From the Gifts series , Vol. 3

A smartly plotted end to an emotionally engaging fantasy.

Magic and the bonds of friendship are put to the test in this conclusion to a trilogy set in the town of Kilbeg, Ireland.

Having figured out the evil workings of the cultlike fundamentalist Children of Brigid, Maeve, Lily, Roe, and Fiona are still uneasy with Aaron, one of the Children’s former leaders, even as first-person narrator Maeve is continually aware that she seems to be bound to him through her magic. This strains her relationship with Roe, her genderqueer love interest, just as their music career seems to be setting off on a promising trajectory (and as Roe begins to embrace using they/them pronouns). Further, Maeve’s overwhelming bouts of rage, in which she seemingly loses control of her magic, lead to problems between her, Fiona, and Lily. Readers will be swept up both by interesting magical elements, such as Fiona’s communication with her familiar, a magpie named Paolo, and the more ordinary, recognizable details of the changes experienced by a group of teens on the cusp of adulthood. This appealing blend of realism and the paranormal and the evolution of each of the characters in their own rights is as satisfying as the final reckoning with the Housekeeper, the seemingly malevolent magical entity that has plagued them from the beginning. Most main characters are White; Fiona is Filipina and White.

A smartly plotted end to an emotionally engaging fantasy. (Paranormal. 14-18)

Pub Date: May 9, 2023

ISBN: 978-1-5362-2840-3

Page Count: 432

Publisher: Walker US/Candlewick

Review Posted Online: Feb. 24, 2023

Kirkus Reviews Issue: March 15, 2023


A heavy read about the harsh realities of tragedy and their effects on those left behind.

In this companion novel to 2013’s If He Had Been With Me, three characters tell their sides of the story.

Finn’s narrative starts three days before his death. He explores the progress of his unrequited love for best friend Autumn up until the day he finally expresses his feelings. Finn’s story ends with his tragic death, which leaves his close friends devastated, unmoored, and uncertain how to go on. Jack’s section follows, offering a heartbreaking look at what it’s like to live with grief. Jack works to overcome the anger he feels toward Sylvie, the girlfriend Finn was breaking up with when he died, and Autumn, the girl he was preparing to build his life around (but whom Jack believed wasn’t good enough for Finn). But when Jack sees how Autumn’s grief matches his own, it changes their understanding of one another. Autumn’s chapters trace her life without Finn as readers follow her struggles with mental health and balancing love and loss. Those who have read the earlier book will better connect with and feel for these characters, particularly since they’ll have a more well-rounded impression of Finn. The pain and anger is well written, and the novel highlights the most troublesome aspects of young adulthood: overconfidence sprinkled with heavy insecurities, fear-fueled decisions, bad communication, and brash judgments. Characters are cued white.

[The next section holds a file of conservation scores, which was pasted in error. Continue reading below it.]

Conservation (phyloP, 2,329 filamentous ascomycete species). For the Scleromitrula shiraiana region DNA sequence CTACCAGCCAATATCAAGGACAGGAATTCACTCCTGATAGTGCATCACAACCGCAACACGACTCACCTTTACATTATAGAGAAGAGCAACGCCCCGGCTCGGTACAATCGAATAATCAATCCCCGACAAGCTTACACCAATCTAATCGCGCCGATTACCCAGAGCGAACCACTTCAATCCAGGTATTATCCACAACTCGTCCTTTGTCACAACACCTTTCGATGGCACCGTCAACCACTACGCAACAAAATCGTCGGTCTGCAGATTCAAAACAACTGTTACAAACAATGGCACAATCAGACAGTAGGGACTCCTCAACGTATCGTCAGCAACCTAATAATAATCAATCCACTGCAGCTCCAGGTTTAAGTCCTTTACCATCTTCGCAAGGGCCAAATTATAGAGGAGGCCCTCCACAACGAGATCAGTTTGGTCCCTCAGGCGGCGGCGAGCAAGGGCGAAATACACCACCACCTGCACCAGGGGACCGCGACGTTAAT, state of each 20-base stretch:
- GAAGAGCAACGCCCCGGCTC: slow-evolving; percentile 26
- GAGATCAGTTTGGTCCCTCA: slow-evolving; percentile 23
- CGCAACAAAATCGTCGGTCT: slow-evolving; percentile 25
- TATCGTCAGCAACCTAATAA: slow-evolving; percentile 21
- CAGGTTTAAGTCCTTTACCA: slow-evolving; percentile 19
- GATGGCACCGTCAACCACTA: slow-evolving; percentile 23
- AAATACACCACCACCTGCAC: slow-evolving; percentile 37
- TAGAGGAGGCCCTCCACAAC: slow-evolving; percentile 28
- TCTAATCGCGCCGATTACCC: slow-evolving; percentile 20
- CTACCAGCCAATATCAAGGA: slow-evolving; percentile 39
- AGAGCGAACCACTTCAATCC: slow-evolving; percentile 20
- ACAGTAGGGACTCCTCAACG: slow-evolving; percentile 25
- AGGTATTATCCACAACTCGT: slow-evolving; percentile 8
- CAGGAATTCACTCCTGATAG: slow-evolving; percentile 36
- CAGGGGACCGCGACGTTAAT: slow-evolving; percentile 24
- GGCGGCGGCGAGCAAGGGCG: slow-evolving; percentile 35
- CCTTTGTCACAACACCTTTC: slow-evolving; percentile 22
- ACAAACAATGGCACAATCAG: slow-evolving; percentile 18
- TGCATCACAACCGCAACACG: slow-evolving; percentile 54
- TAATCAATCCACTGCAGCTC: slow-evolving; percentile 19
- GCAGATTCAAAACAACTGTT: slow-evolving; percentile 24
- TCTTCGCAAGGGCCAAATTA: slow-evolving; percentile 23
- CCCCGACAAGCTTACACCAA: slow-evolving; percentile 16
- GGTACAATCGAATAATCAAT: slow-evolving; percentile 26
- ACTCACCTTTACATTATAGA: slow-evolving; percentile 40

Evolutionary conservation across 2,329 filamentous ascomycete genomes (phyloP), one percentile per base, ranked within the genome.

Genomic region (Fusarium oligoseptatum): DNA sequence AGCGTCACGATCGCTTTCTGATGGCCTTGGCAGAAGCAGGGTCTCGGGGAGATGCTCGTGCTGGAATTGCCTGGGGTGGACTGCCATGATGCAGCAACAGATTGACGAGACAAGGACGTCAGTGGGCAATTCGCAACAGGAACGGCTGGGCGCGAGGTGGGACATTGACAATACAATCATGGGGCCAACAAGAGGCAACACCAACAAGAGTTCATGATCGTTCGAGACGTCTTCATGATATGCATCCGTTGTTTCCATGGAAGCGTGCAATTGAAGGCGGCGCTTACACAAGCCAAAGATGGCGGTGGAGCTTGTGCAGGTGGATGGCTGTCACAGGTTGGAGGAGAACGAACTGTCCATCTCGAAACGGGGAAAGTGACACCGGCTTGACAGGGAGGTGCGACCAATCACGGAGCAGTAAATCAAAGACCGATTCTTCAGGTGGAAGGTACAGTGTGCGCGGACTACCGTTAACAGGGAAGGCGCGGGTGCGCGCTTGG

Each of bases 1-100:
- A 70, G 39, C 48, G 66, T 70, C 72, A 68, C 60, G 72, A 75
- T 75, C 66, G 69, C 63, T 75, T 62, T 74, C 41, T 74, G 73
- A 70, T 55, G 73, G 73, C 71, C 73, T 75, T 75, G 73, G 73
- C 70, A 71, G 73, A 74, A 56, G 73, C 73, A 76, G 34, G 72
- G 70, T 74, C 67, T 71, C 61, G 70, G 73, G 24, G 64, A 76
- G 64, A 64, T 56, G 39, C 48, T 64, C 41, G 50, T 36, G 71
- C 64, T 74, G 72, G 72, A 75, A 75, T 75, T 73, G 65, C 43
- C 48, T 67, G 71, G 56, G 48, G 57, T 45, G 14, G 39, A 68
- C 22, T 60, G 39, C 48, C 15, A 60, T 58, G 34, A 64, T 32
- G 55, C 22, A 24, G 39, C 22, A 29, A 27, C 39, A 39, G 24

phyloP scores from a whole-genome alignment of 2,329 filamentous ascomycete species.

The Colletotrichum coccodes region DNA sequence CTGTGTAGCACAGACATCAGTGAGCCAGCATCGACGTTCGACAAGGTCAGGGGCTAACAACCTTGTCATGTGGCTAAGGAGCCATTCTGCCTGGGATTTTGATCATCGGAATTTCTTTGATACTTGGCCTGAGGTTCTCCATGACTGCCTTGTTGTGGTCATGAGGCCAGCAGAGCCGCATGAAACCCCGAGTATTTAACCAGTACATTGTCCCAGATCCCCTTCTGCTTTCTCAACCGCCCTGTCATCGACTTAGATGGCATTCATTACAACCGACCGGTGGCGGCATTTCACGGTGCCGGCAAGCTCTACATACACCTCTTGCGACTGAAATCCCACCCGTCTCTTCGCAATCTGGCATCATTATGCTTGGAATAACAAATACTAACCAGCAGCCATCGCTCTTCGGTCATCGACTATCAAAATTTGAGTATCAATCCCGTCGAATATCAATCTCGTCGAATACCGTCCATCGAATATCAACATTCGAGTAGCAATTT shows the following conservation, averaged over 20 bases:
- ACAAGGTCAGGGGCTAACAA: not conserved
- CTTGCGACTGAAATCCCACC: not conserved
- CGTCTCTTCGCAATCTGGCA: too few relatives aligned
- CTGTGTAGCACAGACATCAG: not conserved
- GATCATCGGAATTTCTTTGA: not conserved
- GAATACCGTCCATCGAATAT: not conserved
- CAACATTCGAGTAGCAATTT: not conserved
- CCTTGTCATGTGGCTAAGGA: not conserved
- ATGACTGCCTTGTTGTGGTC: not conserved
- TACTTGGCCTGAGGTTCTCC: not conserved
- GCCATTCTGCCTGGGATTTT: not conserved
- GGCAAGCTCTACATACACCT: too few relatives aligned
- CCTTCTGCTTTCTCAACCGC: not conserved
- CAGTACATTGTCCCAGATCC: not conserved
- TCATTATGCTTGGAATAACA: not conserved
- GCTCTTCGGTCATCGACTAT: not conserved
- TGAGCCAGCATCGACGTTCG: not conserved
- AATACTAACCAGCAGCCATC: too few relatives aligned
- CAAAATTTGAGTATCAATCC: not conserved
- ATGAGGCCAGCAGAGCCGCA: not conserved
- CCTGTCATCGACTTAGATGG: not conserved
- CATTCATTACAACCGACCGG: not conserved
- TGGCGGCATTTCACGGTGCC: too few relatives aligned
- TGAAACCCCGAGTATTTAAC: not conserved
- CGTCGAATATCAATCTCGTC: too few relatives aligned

A heavy read about the harsh realities of tragedy and their effects on those left behind. (author’s note, content warning) (Fiction. 14-18)

Pub Date: Feb. 6, 2024

ISBN: 9781728276229

Page Count: 416

Publisher: Sourcebooks Fire

Review Posted Online: Jan. 5, 2024

Kirkus Reviews Issue: Feb. 1, 2024


There’s not much plot here, but readers will relish the opportunity to climb inside Autumn’s head.

The finely drawn characters capture readers’ attention in this debut.

Autumn and Phineas, nicknamed Finny, were born a week apart; their mothers are still best friends. Growing up, Autumn and Finny were like peas in a pod despite their differences: Autumn is “quirky and odd,” while Finny is “sweet and shy and everyone like[s] him.” But in eighth grade, Autumn and Finny stop being friends due to an unexpected kiss. They drift apart and find new friends, but their friendship keeps asserting itself at parties, shared holiday gatherings and random encounters. In the summer after graduation, Autumn and Finny reconnect and are finally ready to be more than friends. But on August 8, everything changes, and Autumn has to rely on all her strength to move on. Autumn’s coming-of-age is sensitively chronicled, with a wide range of experiences and events shaping her character. Even secondary characters are well-rounded, with their own histories and motivations.

There’s not much plot here, but readers will relish the opportunity to climb inside Autumn’s head.   (Fiction. 14 & up)

Pub Date: April 1, 2013

ISBN: 978-1-4022-7782-5

Page Count: 336

Publisher: Sourcebooks Fire

Review Posted Online: Feb. 12, 2013

Kirkus Reviews Issue: March 1, 2013

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